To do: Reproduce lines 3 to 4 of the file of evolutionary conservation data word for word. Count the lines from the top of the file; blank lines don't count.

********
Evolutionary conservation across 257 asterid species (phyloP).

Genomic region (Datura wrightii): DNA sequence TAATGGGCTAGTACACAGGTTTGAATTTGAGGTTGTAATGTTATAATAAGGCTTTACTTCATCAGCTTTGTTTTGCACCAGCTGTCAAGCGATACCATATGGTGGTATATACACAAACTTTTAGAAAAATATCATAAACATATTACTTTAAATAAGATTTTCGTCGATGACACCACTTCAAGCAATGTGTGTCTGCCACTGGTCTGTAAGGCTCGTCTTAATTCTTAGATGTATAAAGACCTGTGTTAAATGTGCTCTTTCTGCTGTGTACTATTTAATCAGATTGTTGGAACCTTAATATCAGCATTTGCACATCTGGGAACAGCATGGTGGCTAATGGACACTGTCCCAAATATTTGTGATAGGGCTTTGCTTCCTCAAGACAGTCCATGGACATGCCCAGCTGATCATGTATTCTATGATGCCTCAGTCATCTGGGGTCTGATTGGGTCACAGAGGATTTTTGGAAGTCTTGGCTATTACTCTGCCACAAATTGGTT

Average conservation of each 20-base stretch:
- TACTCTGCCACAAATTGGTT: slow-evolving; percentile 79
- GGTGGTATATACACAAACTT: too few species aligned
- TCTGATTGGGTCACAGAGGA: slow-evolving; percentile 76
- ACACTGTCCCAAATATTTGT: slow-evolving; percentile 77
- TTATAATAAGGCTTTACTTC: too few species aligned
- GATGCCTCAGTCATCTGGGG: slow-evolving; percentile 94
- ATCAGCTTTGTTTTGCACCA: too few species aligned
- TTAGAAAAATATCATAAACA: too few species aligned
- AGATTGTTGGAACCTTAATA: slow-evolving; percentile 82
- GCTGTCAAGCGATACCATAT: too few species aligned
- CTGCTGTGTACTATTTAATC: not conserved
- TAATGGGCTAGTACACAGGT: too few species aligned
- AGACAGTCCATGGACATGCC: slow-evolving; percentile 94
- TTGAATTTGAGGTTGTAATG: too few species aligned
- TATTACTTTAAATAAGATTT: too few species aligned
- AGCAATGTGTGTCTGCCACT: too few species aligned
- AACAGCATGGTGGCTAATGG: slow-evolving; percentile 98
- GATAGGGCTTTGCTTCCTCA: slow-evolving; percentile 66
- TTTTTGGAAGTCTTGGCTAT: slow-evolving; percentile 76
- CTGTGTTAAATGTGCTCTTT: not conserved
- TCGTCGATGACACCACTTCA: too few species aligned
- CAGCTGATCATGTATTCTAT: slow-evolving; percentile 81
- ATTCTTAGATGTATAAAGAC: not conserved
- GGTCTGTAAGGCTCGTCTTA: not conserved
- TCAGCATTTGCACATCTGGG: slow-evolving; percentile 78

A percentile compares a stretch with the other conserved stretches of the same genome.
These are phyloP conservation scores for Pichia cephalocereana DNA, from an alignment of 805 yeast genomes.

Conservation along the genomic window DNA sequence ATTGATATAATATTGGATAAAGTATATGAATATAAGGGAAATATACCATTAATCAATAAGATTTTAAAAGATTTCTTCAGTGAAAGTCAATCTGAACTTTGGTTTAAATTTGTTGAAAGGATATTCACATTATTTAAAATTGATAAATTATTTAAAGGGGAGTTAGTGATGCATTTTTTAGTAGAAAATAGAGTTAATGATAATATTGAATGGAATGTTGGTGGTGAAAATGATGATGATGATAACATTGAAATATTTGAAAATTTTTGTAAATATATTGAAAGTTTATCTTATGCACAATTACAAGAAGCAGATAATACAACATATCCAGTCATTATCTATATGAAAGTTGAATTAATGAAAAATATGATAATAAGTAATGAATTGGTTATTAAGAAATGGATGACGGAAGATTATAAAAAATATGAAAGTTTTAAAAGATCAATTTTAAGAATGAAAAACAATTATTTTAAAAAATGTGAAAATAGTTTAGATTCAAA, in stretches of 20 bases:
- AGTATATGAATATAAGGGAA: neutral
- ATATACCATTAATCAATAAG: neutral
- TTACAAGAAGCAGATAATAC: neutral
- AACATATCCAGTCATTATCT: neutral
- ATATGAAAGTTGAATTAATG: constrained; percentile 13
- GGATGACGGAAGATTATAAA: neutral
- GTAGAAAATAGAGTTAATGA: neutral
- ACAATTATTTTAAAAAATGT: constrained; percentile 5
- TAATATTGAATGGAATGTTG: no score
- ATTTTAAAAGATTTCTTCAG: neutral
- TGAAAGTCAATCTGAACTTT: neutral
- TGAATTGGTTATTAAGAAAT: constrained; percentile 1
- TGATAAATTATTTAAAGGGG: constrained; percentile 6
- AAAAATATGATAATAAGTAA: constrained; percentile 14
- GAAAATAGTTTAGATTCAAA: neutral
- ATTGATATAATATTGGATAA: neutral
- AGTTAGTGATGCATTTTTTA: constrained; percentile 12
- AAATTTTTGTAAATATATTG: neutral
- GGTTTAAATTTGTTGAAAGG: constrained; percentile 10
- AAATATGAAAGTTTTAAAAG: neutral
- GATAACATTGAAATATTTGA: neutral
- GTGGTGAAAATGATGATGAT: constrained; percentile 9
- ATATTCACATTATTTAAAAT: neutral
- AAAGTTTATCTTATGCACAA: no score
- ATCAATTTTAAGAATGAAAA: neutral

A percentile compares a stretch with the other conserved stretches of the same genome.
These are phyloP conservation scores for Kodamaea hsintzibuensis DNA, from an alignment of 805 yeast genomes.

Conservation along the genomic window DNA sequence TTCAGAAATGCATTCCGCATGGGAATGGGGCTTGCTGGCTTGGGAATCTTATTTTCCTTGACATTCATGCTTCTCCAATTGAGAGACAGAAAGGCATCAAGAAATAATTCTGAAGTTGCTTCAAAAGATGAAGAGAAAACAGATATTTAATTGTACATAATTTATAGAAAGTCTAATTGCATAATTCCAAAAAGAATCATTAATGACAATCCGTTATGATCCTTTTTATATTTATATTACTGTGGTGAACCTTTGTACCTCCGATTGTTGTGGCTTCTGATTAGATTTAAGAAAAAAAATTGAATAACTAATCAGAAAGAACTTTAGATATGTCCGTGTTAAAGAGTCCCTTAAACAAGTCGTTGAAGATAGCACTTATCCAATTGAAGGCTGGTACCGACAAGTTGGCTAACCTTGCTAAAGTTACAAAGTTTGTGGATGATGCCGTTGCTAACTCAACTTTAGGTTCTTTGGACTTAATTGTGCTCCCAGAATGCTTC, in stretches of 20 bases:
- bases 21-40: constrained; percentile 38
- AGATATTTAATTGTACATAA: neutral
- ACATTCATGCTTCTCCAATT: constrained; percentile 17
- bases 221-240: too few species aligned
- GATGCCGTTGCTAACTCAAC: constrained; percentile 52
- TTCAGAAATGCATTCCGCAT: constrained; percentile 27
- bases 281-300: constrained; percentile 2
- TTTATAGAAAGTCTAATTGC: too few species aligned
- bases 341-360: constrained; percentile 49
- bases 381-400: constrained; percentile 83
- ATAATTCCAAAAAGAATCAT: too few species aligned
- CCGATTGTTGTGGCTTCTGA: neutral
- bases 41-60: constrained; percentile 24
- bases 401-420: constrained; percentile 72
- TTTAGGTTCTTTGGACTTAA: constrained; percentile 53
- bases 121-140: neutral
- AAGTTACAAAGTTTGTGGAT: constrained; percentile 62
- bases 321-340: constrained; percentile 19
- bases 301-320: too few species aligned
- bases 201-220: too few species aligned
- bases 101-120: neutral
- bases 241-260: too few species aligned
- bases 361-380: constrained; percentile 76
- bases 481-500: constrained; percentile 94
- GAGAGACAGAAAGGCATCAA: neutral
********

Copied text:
Average conservation of each 20-base stretch:
- TACTCTGCCACAAATTGGTT: slow-evolving; percentile 79